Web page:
Saturday, April 21, 2007

Cookbooks and personality

One of the genuine pleasures of reading cookbooks is when the personality of the author shines through from beneath what, after all, is a manual.

Here's Marcella Hazan talking about her kitchen instruments:

Nearly all the kitchens I have seen, mine included, have more tools and pots and gadgets than are strictly needed.

The "mine included" -- succint, delicately placed, and gently ironic -- creating a perfect bond of complicity between author and reader. She knows what you're thinking, and she sympathises. She's here to help.

And she's responsive to our whims, our love of convenience and short-cuts like a lovable grandmother.

There is not the slightest justification for preferring homemade pasta to the factory-made. Those who do deprive themselves of some of the most flavorful dishes in the Italian repertory.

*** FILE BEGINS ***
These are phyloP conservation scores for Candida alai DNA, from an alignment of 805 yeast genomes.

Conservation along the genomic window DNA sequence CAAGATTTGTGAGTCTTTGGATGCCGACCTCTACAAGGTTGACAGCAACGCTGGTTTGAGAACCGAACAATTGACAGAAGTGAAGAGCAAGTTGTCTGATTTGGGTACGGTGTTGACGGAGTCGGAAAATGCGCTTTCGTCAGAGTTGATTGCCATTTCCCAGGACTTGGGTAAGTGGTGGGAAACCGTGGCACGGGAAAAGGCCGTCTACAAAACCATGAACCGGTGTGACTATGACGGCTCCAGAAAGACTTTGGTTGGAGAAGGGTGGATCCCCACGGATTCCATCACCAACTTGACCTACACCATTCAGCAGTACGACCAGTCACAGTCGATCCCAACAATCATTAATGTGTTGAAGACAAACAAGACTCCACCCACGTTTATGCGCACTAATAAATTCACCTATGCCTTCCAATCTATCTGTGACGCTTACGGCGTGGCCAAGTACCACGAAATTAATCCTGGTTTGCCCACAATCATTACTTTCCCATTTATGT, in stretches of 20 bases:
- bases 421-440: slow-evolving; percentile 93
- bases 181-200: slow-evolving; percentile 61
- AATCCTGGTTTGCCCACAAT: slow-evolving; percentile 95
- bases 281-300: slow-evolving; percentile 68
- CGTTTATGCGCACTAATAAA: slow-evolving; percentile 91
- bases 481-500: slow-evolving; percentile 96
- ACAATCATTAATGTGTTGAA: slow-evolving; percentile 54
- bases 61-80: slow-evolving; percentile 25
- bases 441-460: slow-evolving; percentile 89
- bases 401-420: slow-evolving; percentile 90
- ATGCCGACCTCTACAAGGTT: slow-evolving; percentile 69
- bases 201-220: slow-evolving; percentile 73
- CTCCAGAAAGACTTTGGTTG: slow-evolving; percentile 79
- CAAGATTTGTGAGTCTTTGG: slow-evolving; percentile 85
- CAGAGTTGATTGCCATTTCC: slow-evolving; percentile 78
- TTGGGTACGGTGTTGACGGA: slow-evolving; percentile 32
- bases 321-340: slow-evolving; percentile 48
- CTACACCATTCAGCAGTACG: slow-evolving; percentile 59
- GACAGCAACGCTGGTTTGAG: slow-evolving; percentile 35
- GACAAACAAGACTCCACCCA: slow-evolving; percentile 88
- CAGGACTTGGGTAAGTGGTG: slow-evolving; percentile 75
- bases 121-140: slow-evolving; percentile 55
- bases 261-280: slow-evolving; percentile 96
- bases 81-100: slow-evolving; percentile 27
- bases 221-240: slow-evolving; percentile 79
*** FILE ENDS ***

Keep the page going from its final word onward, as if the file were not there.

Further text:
When you are unable to get good fresh tomatoes, rather than cook with watery, tasteless ones, it's best to turn to the dependable canned variety.

Even when fresh porcini -- wild boletus edulis mushrooms -- are available, the dried version compels consideration ...

But not too indulgent, of course.

She has tried, "again and again", to reconcile the use of the microwave with the principles of Italian cooking, and "happily, she has failed."

How can you not be tickled? When was the last time you heard someone say, "Happily, I have failed"?

On "instant" polenta (as opposed to the real deal):

It is so easy and takes such little time to make polenta using the instant product, that I wish I could regard it more favorably.

Isn't the last turn of phrase just heart-breakingly delightful?

1 comment:

Brendan said...

I request more posts on good cookbooks and cookbook authors. Not having much experience with Italian cuisine, I had not heard of Hazan, but 100 or so 5-star Amazon reviews make me think I should check her out...